“Masterclass” — the term makes me queasy. We had masters and slaves!
A French boss can still be referred to as “Maître,” as he is in Denis Dercourt’s sadistic, delightful film centering around the life of a pianist, La tourneuse de pages. There’s pervasive overuse of “Maestro” in orchestra land (“Will Maestro be joining us?”). My aunt Charlene, in best 1960s style, addressed my childhood birthday cards to “Master Bruce Brubaker.”
At New England Conservatory this spring we’re having four piano master classes given by distinguished visitors, Angela Hewitt, Stephen Hough, Richard Goode, and Leif Ove Andsnes. Leif Ove’s class last Saturday was very much a performer’s view. He spoke pragmatically, and technically. He went through every phrase that had been played. There were a few general observations.
Not only from Terrence McNally’s Master Class, a dramatized “reading” of Maria Callas’s classes at Juilliard, do we know that the “master”/diva can be imperious, or that the occasion can be transformative for the supplicant. Compelling, conceited, or cruel — master classes can be powerful. Gerard Souzay enraptured me, describing his voice traveling through space and returning from the back wall of the theater (Souzay fills the role for me that Charles Panzéra filled for Roland Barthes — Panzéra and Souzay, ideal amateurs). Leontyne Price seemed to pass an electrical current through her hand to jolt a junior Puccini-aria-singing soprano.
Witnessing instrumental mastery close up can free a too careful student — after hearing Janos Starker play her inferior instrument, a cellist poured out the opening of Dvorak’s concerto. The audience laughed as Starker had asked, “May I try your cello?”
With old-style classical piano teaching, I always wonder: Where’s the leap? From scrutinizing very specific details of touching the keys or closely reading one particular phrase to the large, lifelong discovery process necessary to the independent musician? A few students make the jump — seemingly no matter how they are taught. Some musicians excel at understanding how to play, others at explaining.
Before master classes in Israel, a colleague asked me: “Do you teach the music, or do you teach the student?” Silently, I thought, “Surely, it’s both.” But he went on to say, “You know Mr. Fleisher teaches the piece.” And it’s true that Leon Fleisher — following Arthur Schnabel and possibly Liszt — seldom hears a particular student play the same piece twice. He’s addressing the “eternal verities” of specific music. So, nothing more to say? Is classical music really such a constant?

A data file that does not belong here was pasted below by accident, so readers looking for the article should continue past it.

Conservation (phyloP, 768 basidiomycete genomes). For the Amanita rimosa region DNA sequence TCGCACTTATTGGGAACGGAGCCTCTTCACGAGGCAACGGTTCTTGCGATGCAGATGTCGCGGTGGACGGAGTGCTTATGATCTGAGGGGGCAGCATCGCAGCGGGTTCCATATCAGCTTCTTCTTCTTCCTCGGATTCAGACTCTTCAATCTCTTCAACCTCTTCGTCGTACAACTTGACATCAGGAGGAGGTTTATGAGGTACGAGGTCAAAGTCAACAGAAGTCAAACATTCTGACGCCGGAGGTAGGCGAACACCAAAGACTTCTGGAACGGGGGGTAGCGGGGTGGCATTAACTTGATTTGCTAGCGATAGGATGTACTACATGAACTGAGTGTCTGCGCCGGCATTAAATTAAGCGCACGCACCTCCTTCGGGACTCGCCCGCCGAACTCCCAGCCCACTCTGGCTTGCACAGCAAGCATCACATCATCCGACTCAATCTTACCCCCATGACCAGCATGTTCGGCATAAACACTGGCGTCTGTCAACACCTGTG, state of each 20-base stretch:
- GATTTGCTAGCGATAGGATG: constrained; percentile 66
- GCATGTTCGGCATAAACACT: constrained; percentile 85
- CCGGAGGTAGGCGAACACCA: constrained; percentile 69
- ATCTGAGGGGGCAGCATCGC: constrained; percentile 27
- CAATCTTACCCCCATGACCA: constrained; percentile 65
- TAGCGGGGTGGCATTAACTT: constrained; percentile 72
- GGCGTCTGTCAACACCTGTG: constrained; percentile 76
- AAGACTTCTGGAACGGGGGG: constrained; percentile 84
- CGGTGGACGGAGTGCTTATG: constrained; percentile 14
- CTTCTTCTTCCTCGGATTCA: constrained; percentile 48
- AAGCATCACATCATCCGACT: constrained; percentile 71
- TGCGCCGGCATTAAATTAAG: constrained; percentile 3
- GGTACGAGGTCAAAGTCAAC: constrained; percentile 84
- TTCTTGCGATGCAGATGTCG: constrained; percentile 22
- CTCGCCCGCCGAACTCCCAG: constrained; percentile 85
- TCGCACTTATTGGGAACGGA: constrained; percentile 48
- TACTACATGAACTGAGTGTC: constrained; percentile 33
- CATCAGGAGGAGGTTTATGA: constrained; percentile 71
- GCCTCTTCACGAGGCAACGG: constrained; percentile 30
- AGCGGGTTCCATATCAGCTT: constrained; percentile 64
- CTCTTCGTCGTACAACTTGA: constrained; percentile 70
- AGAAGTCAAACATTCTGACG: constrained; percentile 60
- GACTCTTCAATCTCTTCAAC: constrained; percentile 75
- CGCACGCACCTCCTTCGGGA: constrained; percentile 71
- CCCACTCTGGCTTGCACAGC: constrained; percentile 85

In a master class in Korea, last year, John Perry heard a young virtuoso play all twelve of Chopin’s Opus 25 études. I guess she pretty much satisfied his sense of what the music is, or can be. After hearing more than thirty minutes of playing, he demonstrated a possible pedaling in a phrase of Opus 25, No. 7 (he played it beautifully), and then had nothing further to say.
So, I go to the master to learn exactly how to play Chopin’s First Ballade, then the Second. I have to go back to learn the Third Ballade, and the Fourth? Many past teachers must have thought they were passing on the specifics of a practice they had received. Many must have recognized that things did change. Czerny describes his teacher Beethoven’s playing (Opus 37), and then says that certain aspects of pedaling need to be adjusted to newer pianos.
So, I studied with a teacher who studied with a teacher who studied with a teacher who studied with a teacher who studied with Beethoven! Or (more shocking?), I studied with a teacher who studied with Arnold Schoenberg. What a game.
I’ve attended lessons with adult string players where an initial stage in studying a new piece was to take home the teacher’s music and copy all of the fingerings and bowings from it — no matter the student’s hand or instrument. A celebrated violin teacher sent her students to Juilliard’s library listening room to calculate and average together the tempos taken in five or six recordings of the new concerto to be learned. Imitation was a frequent form of teaching in art.
Some piano master classes feature the master pianist sitting at a second piano and demonstrating or even playing along with the student. What kind of subtle tonal listening can that encourage? (When I began teaching at New England Conservatory I had the second piano removed from my room.) Some piano-master-class-givers sit at a second piano (usually behind the student’s instrument and behind its raised lid). They listen from this acoustically compromised position throughout the student’s playing — they lie in wait. Nikolai Petrov second-piano-sat through an entire performance of Schumann’s Fantasy…
Famous performers can intoxicate, intellect can overwhelm. After an almost non-verbal master class given by a very celebrated visiting pianist, my colleague
Jean-Marc Luisada especially provoked me. Trying to get a student to play with more strength in the bridge of her hand, he closed the piano’s key cover and told her to play on the closed wooden lid. “Does that hurt,” he asked. She said it did. Luisada said, “Good, do it again!” Then, turning to the audience, he added, “You see, she is my slave.”